i really debated not posting this recipe.
one of the main ingredients isn't even in season anymore,
for goodness' sake.
but, i really have been working on this post for months -
writing here and there,
editing the pictures,
occasionally adding one here -
and i decided that the only way that i can move on
and start posting, is if i get this mountain of a post
out of the way. so, i'm going for it.
***over the summer,
i was on a work trip and i was
asked if larry and i go out
my answer: yes, more than we
probably should, actually.
the response: based on your blog,
it doesn't seem like you do. i feel like
restaurants are a really good place
i've been thinking about that a lot.
we do go out to eat - at least once a
week, on most saturdays.
but, we often go out for sushi,
or for food that i'm not so quick
to create at home. or, when
larry really just wants a steak.
that's not to say
that we don't sometimes go out
just because i'm craving something
or i've heard about a new restaurant,
or we're bored of all the other
places we regularly visit.
and, for all three reasons,
that's how we ended up
at porta, in asbury park,
porta is a newish restaurant,
factory and loft-like,
loud and packed,
drafty and somewhat threadbare
with picnic style seating and
wine served in juice glasses.
and, somehow, it's just right.
through first unfortunate,
and then, fortunate circumstances,
we nabbed a table within three minutes
of walking in, in spite of a 45 minute wait.
we were asked if we preferred to sit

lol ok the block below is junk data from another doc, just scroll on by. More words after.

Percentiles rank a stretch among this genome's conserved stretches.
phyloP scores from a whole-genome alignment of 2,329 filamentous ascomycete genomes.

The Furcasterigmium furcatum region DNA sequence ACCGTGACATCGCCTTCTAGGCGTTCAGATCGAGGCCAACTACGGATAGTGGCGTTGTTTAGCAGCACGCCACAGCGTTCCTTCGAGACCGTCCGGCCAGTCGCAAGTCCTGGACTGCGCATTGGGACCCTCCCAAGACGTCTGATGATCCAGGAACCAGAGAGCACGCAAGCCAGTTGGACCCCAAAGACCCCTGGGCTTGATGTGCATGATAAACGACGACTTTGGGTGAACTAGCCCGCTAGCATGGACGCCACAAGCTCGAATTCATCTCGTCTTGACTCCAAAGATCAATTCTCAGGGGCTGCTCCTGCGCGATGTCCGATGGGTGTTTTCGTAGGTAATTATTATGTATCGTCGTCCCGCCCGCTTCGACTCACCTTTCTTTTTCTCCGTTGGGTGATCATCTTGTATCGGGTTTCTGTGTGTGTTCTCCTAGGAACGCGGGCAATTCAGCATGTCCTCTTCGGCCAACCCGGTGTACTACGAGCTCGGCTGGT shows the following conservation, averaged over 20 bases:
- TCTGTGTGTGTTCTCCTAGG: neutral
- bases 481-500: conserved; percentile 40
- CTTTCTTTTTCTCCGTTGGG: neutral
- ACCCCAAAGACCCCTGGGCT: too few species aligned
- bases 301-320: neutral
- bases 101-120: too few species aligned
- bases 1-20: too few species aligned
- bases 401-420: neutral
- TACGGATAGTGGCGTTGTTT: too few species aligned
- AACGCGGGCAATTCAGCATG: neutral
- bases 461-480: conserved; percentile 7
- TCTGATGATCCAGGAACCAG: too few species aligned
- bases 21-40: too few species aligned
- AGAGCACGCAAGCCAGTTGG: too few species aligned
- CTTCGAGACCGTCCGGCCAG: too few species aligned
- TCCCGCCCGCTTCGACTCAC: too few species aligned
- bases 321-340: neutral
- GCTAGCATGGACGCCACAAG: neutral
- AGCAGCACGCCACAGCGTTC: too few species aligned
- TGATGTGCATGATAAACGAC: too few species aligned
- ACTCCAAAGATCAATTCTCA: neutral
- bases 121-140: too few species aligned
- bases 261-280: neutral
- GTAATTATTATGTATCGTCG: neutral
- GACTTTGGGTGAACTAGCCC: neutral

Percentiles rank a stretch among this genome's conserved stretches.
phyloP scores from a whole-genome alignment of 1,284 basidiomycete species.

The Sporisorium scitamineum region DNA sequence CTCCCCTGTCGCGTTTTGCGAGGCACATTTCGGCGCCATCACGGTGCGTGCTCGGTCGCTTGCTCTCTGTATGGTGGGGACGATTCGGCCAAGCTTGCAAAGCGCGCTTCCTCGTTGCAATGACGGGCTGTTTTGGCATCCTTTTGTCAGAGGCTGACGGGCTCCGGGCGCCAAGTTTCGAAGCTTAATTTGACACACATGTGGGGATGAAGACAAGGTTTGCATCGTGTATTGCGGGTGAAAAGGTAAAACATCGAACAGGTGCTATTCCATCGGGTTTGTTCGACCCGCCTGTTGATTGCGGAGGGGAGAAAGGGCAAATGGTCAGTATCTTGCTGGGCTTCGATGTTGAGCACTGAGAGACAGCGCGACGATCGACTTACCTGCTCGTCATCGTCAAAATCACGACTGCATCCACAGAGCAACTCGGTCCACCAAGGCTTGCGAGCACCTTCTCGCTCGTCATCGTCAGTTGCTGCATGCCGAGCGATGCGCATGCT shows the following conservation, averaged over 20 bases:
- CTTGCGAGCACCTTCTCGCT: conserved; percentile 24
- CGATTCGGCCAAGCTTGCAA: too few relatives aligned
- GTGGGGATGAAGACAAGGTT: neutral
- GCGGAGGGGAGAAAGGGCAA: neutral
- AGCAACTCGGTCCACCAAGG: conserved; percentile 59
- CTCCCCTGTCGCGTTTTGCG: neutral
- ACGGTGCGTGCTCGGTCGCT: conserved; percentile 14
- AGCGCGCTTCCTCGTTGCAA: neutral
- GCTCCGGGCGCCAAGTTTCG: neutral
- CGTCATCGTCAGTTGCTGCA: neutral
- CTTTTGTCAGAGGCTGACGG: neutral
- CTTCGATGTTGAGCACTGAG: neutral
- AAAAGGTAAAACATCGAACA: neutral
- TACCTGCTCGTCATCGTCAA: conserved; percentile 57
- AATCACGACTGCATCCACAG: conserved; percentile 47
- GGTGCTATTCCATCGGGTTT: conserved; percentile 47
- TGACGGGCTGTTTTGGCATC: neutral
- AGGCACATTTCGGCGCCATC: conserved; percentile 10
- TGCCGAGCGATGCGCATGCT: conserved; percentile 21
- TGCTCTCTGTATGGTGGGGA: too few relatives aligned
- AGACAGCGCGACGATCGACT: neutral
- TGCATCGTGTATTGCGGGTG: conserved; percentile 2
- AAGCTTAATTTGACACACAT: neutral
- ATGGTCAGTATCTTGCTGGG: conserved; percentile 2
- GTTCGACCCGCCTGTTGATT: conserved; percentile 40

next to each other, or across,
and even though the couple nearest
us had chosen the very close together option,
we decided to face each other.
i ordered a glass of red,
larry, surprised by the selection, and excited,
ordered a dale's pale ale.
in. the. can.
pizza, we knew, was dinner.
that is dinner at porta.
i ordered one with arugula and truffle oil.
larry's decision was made easy when he read
about the carbonara, whose star was the
egg baked into the cheese on top.
for an appetizer,
we debated between a few,
but i pushed hard for the
with shaved watermelon radishes
and roasted sunchokes.
when it came out,
i was initially disappointed.
the plate was large - huge, i
might argue - but the salad seemed
small tossed into a messy
pile, somewhat off center on the dish,
somewhat, uncared for.
i divvied up most of it between two plates.
and, then, i took a bite.
this salad was fantastic.
the kale, not at all tender,
was full of character. the sunchokes
were golden, the radishes a slightly bitter
foil. the strips of toasted bread
seemed so much more than croutons,
garlicky and spicy. the teeny, tiny cubes
of pecorino were firm and salty,
and worth fishing off the bottom of the plate.
but the thing that i loved about this
salad, the thing that made me wish i had
ordered my own and the thing that
made me decide that i absolutely
had to make this at home,
was the bright lemony dressing,
way more acidic than i would have
ever had the nerve to serve.
i was sad when it was over.
my pizza - it was good.
the wine - i enjoyed.
but that salad.
it was an appetizer to
put all other appetizers to shame.
i looked online and found
this recipe from
it seemed so similar that i wondered
if porta had used it as a jumping off point
when creating theirs. heidi used breadcrumbs
instead of croutons, and her pecorino
was grated into shavings. but it seemed
like a good place to start.
it was pretty clear that,
save for adjusting for personal taste,
this was the only recipe i needed.
i had toasted croutons,
and cubed the pecorino into